Friday 19 June 2020, 15.00 – 17.00
Since #MeToo there has been more openness about experiences of intimidation and sexual harassment of predominantly women scientists at universities. Several universities have committees committed to the safety of the workplace. However, the issue of safety during fieldwork is rarely addressed. While an American study reported 70 percent of women academics experienced sexual intimidation during fieldwork, this issue is still not a common topic in (under)graduate research courses. Fieldwork requires long-term stays in unfamiliar areas, without a personal or professional network. Moreover, it requires close (working) relationships with people, in which we are dependent on them to gain access to information. This dependency can become dangerous when the people we work with initiate behaviour that cross personal boundaries, making researchers feel they have to decide between the success of their research or their personal safety. Additionally, hierarchy and competition in academia lead to reluctance to report such experiences.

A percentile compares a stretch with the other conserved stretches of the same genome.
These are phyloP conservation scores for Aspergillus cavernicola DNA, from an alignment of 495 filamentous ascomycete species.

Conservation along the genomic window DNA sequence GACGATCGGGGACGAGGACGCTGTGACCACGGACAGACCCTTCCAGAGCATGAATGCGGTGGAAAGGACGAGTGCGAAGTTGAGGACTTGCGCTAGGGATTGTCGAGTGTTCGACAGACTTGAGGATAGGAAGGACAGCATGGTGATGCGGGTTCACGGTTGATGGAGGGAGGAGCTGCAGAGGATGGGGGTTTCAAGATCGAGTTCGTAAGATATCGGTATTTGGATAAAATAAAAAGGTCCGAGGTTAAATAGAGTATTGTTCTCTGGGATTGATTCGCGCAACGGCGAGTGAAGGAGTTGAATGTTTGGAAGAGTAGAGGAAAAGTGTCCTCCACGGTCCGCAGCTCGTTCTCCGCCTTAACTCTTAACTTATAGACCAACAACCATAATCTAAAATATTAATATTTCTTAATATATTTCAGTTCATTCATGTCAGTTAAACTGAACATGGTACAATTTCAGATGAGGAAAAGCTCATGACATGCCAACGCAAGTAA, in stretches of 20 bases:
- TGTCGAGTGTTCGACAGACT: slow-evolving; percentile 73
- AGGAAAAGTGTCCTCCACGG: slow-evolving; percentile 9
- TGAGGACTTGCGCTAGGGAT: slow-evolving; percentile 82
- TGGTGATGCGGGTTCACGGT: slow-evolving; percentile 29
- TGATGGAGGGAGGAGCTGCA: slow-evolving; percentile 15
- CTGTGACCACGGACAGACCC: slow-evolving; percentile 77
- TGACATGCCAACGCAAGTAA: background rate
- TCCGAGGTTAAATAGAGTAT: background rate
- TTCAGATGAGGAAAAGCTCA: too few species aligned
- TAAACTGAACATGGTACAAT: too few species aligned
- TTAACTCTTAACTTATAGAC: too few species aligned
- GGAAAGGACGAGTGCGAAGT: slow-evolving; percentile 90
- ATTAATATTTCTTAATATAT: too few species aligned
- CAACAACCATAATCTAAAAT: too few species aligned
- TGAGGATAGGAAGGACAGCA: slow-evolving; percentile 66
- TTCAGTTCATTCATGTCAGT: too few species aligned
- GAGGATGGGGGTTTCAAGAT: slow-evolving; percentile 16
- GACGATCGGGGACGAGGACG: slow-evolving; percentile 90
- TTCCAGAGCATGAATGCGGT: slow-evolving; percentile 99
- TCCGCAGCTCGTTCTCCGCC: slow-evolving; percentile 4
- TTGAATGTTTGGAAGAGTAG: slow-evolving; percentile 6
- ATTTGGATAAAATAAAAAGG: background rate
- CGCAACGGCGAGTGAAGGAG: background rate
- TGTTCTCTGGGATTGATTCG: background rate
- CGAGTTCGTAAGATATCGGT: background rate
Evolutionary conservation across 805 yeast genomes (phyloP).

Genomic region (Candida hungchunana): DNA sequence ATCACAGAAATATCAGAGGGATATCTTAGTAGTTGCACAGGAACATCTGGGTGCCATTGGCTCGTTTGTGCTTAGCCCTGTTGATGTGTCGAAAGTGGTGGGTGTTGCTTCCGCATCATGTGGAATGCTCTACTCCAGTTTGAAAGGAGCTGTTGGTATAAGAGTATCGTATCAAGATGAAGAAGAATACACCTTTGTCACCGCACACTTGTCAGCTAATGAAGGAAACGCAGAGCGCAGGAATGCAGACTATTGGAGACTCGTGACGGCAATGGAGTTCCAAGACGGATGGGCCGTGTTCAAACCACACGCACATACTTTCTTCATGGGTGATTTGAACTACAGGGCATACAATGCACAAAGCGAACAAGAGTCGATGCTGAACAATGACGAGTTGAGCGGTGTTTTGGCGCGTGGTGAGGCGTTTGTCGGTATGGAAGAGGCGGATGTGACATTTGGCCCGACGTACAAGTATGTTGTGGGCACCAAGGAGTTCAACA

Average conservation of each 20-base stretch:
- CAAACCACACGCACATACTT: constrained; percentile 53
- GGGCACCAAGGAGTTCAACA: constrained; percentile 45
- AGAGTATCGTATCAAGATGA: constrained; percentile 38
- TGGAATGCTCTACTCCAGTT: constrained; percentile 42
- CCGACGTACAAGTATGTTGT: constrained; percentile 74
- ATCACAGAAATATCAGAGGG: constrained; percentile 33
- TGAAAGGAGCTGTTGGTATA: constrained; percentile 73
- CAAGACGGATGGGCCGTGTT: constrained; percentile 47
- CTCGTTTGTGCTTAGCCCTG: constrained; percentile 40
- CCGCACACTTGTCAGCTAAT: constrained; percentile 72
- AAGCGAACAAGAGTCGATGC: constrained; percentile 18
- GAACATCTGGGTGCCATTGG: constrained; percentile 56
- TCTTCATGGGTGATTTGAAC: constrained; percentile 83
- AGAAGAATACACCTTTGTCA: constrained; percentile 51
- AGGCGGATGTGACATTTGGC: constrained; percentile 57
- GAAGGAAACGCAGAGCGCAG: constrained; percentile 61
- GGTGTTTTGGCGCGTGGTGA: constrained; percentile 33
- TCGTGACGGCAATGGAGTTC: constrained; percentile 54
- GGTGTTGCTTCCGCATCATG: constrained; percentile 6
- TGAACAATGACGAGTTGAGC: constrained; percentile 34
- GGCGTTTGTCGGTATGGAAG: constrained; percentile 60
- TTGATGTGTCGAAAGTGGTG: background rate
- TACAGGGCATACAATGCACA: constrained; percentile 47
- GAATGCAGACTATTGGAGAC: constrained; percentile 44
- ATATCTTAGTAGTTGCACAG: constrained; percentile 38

In this session, the aim is to open up the discussion around the structural issues that prevent fieldworkers to be better prepared, and better cared for on their return. The session aims to critically examine the role universities play in (not) protecting their researchers in the field, both before, during, and after the fieldwork period. In an open discussion with researchers from different universities, we ask: what is being done in terms of pre- and post-fieldwork training? How can researchers be better prepared for challenges they might face in relation to protecting their personal boundaries? What kind of changes are necessary? Who currently has the responsibility, and who should ideally be responsible for the well-being of researchers who experience intimidation or sexual harassment? What structures are currently in place at universities after researchers report such experiences? And how does the university respond when these experiences affect the researcher’s project as a whole, and possibly, their mental health? How can we ensure the safety of researchers is guaranteed without affecting their academic trajectories?
For this workshop, we invite affiliates from different universities in the Netherlands to share their perspective and knowledge upon this issue and work towards a better support system for fieldworkers. Other attendees are welcome to think along.
To join the online discussion, please register at email@example.com.